Nosedives: The mechanics behind them and how to ride nosedive-free.

Nosedives: Probably the most common topic posted on Reddit and Facebook Onewheel groups. Many people instinctively blame the board and then immediately list it for sale along with the $400 worth of after market accessories they purchased for it. There’s no need for that. It is possible to ride nosedive-free with the proper technique, which is really quite simple.

But first, what causes a nosedive?

A nosedive occurs when the motor no longer has enough power from the batteries to keep the board balanced (upright) and propel you forward. It is almost always from the rider pushing the board past its limit. The Onewheel is designed with a feature called “pushback” which will raise the board’s nose when you hit 15mph. However, you can still nosedive before pushback occurs or while riding uphill. Keep reading to learn how to prevent this.

Please note: if your board is powered off after a nosedive, you might be in the less than <1% who have a damaged or bad controller. Contact Future Motion’s customer support so a technician can look at it.

Why doesn’t the board just have a governor and slow you down?

Because that’s not how physics works. We would like to thank fellow rider Rick Vanover for the following explanation on how the board works when it comes to speed and keeping you balanced.

  • Nosedives are caused by too much force A. The board doesn’t want you to nosedive so it exerts force B by increasing D to keep the wheel under you.
  • Those who want the board to “slow down” when you’re running short of power (decreasing force F) forget that E and F start equal and when you decrease F, E remains due to momentum.
  • The more E there is, the more A will occur. The more A there is, the more D will have to occur to keep you from nosediving.
  • That would work great if the motor’s energy was infinite. However, the motor has a finite amount of energy.

It used to be that there was less pushback and more energy devoted to force D. However, FM decided to save some more of the motor’s energy to decrease nosedives and warn people with more pushback at 15mph. Pushback is designed to decrease nosedives by increasing force B and decreasing force F.

5 Rules to Ride Nosedive-free

1) Set your digital shaping to Mission or Delirium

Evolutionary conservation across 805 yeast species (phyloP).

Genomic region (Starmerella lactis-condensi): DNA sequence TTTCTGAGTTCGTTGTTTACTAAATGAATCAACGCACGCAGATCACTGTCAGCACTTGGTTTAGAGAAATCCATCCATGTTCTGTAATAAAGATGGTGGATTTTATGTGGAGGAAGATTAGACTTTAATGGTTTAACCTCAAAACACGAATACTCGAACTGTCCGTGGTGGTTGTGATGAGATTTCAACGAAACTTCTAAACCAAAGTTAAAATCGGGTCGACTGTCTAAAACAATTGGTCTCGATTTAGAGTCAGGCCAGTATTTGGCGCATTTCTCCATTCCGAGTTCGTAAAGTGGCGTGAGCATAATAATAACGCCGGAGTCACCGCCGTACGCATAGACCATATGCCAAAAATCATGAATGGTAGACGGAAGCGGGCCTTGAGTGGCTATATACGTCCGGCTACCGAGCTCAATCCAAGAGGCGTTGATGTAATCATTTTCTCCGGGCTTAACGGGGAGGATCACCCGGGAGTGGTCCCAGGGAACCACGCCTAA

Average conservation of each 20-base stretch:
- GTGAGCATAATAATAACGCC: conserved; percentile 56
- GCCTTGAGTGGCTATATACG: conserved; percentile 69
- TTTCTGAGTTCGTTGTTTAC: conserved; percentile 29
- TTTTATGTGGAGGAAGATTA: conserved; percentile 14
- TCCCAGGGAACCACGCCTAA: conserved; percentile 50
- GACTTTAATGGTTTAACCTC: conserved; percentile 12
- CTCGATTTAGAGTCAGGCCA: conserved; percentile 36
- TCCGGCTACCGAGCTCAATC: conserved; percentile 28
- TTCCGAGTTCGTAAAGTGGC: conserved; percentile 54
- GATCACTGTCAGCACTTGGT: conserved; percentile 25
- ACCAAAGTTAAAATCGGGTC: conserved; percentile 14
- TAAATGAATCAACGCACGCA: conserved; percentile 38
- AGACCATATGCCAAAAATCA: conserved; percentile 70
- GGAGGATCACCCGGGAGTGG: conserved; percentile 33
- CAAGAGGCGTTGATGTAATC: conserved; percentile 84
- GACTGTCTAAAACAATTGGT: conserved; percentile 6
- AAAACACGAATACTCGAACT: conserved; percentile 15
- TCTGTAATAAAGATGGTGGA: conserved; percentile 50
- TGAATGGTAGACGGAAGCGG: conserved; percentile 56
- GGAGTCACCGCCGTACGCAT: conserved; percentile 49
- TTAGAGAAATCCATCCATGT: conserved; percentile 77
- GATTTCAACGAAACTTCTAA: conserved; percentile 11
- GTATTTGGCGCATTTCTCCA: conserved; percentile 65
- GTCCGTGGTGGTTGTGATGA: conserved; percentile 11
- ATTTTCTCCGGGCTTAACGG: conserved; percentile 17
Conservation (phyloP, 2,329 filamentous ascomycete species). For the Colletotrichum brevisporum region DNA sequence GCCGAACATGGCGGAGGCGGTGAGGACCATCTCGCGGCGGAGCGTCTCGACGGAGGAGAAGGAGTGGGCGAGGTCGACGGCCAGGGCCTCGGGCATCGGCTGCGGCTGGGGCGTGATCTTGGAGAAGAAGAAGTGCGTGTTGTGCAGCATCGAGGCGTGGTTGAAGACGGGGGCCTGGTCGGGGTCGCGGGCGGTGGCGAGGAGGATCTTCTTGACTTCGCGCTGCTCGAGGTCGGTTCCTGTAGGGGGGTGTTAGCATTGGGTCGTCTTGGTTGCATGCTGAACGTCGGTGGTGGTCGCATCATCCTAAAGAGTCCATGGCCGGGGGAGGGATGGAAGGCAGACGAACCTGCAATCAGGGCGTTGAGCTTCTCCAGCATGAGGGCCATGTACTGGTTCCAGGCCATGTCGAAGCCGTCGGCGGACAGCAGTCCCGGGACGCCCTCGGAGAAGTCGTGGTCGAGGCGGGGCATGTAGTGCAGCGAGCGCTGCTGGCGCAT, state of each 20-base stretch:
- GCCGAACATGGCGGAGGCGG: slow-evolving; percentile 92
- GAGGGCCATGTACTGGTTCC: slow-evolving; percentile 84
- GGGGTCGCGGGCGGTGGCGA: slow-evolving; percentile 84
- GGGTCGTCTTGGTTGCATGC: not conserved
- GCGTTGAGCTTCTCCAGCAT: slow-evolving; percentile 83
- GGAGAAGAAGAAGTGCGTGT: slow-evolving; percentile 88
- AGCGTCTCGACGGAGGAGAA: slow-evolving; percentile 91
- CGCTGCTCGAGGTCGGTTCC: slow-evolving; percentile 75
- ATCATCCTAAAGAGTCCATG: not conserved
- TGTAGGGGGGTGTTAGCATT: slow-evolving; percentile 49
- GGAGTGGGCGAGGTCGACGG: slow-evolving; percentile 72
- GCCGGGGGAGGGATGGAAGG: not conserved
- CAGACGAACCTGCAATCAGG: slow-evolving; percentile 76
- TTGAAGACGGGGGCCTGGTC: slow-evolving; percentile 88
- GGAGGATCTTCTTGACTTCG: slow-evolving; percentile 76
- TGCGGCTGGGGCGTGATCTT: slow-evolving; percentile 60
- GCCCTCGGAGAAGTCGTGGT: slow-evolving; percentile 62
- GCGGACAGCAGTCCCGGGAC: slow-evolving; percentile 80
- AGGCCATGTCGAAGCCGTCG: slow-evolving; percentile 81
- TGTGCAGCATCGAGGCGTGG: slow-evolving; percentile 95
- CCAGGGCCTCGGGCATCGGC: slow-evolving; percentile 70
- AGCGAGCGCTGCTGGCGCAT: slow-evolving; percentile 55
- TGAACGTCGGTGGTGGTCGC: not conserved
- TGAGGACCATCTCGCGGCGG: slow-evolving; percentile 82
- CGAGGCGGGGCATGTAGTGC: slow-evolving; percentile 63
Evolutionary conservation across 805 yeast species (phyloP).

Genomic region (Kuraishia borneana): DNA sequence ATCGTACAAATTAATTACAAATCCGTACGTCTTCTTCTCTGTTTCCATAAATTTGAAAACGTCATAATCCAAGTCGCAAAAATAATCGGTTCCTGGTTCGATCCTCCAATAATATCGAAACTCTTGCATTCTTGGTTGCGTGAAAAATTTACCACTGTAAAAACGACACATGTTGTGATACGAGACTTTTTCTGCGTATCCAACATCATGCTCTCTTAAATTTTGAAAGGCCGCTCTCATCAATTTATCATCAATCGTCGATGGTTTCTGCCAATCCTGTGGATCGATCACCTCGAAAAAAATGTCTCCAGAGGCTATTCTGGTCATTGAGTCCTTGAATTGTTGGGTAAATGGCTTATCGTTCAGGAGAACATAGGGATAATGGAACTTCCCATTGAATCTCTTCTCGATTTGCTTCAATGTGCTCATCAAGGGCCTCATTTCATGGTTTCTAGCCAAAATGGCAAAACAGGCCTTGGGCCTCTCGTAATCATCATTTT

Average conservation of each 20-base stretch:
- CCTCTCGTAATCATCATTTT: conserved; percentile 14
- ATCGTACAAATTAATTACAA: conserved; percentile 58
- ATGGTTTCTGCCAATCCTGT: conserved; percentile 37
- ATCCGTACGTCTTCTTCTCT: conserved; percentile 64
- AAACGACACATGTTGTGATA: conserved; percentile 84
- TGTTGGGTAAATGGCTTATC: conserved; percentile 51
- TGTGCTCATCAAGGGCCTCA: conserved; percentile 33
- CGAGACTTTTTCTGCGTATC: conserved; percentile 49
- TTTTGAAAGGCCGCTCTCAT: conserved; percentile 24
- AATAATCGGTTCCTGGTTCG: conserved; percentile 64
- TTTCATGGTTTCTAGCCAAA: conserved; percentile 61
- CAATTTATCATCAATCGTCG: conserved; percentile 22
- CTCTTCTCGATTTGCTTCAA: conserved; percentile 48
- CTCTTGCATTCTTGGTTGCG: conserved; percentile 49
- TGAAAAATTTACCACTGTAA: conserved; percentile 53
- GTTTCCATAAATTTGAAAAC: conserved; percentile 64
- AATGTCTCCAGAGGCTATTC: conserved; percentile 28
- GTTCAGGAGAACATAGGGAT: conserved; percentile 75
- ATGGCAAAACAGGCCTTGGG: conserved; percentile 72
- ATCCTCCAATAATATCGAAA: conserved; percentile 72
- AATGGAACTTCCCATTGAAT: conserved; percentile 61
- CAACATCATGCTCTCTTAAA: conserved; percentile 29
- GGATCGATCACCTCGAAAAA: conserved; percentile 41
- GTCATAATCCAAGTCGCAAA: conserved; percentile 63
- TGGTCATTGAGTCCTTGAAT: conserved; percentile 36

Sequoia and Cruz are not worth using. Pushback occurs much quicker and these settings are not meant to go fast. Custom shaping is also viable option, however we noticed more surging while riding uphill in custom shaping settings.

2) Don’t ride faster than 15mph
Most nosedives occur within the first 50 miles of riding. New riders feel over-confident and push the board faster than it is designed to go. If you don’t want to nosedive, don’t push the limit of the board. At around 15mph you’ll feel pushback and your nose will lift warning you to slow down. Some riders say they didn’t feel pushback and still nosedived and this could be for one of two reasons: 1. They are riding uphill or 2. They are leaning most of their weight on the front pad.

3) Don’t accelerate too quickly uphill or into strong winds
Accelerating too quickly uphill is the easiest way to hit the pavement without warning. You won’t feel pushback because you’re likely not even going 15mph. The same goes for riding into strong winds. Strong winds make the battery and motor work harder meaning you can’t go as fast which means you can also nosedive before feeling pushback. Ride uphill at a gradual speed. If you feel your Onewheel “surge” (slight jolt while riding uphill) it means your board is working too hard and is reaching its power limit. Ease off if you feel surging, otherwise you could nosedive.

4) Ride cautiously when under 35% battery
Low battery means your board won’t get as much power as it would when it’s full. Try not to accelerate too quickly when you’re down to about 1/3 battery especially when riding uphill. When you’re under 10%, be even more cautious.

5) Don’t lean forward / Keep your weight centered over the wheel
It seems counterintuitive but leaning your torso over the front pad is the worst thing you can do to accelerate. You’re making the board work harder. The less you make the board balance for you, the faster you can go without nosediving. Pushing down with your front foot while keeping your centre of gravity over the wheel will still allow you to speed up and will drastically decrease your chance of nosediving. If you’re going to lean forward with your hips to speed up, lean back with your shoulders and torso to keep your weight spread out evenly. We would like to give a special thanks to Ian Johnson of Carvepower for making the following which shows proper riding technique:

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